Three episodes were produced:
1. Covering television programmes 1-4, broadcast 30 September 1974
2. Covering television programmes 5-7, broadcast 11 November 1974
3. Covering television programmes 8-10, broadcast 25 November 1974
They were repeated in the same pattern in subsequent years that Cloud Burst was shown on TV.
Production of Cloud Burst began shortly after the completion of Joe and the Sheep Rustlers, when Richard Carpenter was hired to provide a new story for the series. He was not briefed on a specific theme or topic to write about, and the story was also given a new producer who had not worked on the series previously, so finding the inspiration for a plot was a major initial labour.
The producer and writer spent a lot of time thinking and driving around near Carpenter's childhood home in Norfolk, until he eventually pieced together the elements of a story based in the area. Carpenter then went to work on a script and pupil's story book, which was meticulously edited by hand to ensure that every single word and every piece of punctuation occurred the correct number of times in the correct places, and the vocabulary was limited to the 250 Key Words to Literacy and other necessary plot-words only. With this early work complete, production itself began in the spring of 1974.
The following timeline covers filming and recording the programmes, editing the programmes, transmissions (TX) of the programmes (only the first TXs are noted), the radio programmes, including recording and transmission, and other random stuff.
- Wed 6th or Thu 7th (not sure which) - The first material put to film for the story, the model plane flying scenes for the first and last episodes, long before the rest of the filming begins.
- Mon 25th - Final location recce by the production team
- Mon 1st - Location filming with all the actors began, in and around the town of Downham Market in Norfolk and including nearby Denver Mill. Filming continued over Easter a fortnight later. Cast and crew would travel between London and the location on their days off, which made it quite a disjointed affair. The initial drafts of the pupil's pamphlet and teacher's notes were also produced at this time, and checked by the producer whilst on location.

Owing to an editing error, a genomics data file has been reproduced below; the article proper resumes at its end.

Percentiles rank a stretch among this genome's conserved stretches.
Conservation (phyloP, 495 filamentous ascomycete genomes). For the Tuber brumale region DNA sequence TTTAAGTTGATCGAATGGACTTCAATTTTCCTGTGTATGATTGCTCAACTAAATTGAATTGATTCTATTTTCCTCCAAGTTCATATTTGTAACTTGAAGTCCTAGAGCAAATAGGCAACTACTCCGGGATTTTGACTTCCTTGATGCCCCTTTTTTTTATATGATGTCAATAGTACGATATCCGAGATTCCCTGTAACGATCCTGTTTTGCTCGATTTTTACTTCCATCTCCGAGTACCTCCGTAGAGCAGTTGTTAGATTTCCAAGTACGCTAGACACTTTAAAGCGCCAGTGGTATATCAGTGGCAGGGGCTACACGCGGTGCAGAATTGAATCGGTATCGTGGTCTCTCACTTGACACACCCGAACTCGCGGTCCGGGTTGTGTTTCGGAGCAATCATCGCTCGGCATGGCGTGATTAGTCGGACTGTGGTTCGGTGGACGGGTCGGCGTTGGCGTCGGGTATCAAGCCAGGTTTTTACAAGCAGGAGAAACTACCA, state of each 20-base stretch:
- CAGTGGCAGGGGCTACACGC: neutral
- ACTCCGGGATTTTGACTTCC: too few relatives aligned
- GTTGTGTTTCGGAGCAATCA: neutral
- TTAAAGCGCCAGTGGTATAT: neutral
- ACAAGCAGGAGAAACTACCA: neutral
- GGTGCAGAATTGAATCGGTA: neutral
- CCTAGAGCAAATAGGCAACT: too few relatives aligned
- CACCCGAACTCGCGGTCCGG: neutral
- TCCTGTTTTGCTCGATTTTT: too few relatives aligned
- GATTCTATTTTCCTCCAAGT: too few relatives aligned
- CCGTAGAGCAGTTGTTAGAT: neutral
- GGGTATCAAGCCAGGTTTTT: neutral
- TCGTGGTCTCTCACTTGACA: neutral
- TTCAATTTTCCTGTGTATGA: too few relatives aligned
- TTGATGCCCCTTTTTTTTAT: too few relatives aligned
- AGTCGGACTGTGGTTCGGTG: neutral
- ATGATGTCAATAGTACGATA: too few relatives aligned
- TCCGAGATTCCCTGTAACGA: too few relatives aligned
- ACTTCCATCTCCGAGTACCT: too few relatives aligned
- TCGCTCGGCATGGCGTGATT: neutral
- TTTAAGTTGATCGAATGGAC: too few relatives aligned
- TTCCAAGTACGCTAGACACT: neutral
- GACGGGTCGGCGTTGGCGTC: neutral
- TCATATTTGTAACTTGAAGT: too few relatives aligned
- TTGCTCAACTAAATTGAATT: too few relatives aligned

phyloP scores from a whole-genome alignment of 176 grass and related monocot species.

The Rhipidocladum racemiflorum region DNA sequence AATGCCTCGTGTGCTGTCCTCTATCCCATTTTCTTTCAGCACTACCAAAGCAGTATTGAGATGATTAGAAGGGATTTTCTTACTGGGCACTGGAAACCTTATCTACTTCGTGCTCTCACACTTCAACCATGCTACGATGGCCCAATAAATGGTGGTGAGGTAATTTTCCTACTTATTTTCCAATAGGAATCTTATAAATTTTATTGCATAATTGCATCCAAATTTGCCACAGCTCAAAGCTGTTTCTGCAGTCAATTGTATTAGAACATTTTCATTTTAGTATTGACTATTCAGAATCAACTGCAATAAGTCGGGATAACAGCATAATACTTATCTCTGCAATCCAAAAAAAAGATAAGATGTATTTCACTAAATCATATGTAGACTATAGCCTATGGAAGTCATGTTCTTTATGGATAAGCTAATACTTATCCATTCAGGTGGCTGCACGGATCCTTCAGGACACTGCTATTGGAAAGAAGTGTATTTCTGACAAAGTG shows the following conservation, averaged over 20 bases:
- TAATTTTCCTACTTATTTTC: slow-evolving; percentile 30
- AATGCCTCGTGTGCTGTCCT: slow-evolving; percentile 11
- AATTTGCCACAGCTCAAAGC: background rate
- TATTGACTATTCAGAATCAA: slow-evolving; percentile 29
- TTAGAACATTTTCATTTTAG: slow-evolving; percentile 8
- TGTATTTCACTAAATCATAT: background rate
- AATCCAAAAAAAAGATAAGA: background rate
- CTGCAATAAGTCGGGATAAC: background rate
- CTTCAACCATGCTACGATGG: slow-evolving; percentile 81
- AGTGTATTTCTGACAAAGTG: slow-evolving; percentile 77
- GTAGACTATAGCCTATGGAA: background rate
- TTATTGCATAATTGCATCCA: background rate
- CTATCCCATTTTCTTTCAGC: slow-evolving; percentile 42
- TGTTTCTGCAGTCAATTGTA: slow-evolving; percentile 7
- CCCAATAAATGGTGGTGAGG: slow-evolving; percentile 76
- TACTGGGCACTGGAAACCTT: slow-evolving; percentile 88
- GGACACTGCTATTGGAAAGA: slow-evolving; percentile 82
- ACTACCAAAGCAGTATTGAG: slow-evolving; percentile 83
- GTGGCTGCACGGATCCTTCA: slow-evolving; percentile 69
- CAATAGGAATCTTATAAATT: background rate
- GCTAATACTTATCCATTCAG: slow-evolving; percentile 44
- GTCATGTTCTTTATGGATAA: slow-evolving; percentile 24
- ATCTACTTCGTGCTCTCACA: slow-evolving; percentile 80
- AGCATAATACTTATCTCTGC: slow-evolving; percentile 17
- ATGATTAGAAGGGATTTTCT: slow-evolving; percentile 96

- Mon 29th - With all filming for the story bits complete, editing of these segments formally began - though it is possible that film editor Peter Orton had previously begun work alone whilst the rest of the production team were still on location. At this point only the filmed story was edited - the teaching segments were written over the summer and recorded close to transmission in the autumn.
- Sat 1st - The radio programmes to accompany the series were recorded, carefully arranged while all the actors were still under contract!
- Thu 18th - A meeting between Joyce M. Morris (educational advisor), Roger Limb (musician) and Adrian Dobinson (animator) marks the beginning of work on the series' songs.
- Wed 11th - First studio recording session, with lots of Wordy sequences - in fact the first appearance of Wordy ever. Early on this morning, just before recording began, someone decided that the puppet didn't look quite right and stuck an old yoghurt pot on for his nose, and the Wordy face we all know was created.
- Mon 16th - Second studio recording, with Richard Carpenter segments.
- Tue 17th - Middle of episode 2 recorded.
- Wed 18th - 4th studio recording session.
- Thu 19th - First batch of animations delivered. These song animations were intended to highlight specific letters within words which were being taught by the songs. Unfortunately there was little contrast between the different colours used and it was difficult to see which bit was being highlighted. Since it was less than a week to transmission, there was no time to have the animations revised, so they simply had to crank up the contrast as much as possible while editing the episodes, though the end result was still far from perfectly distinct.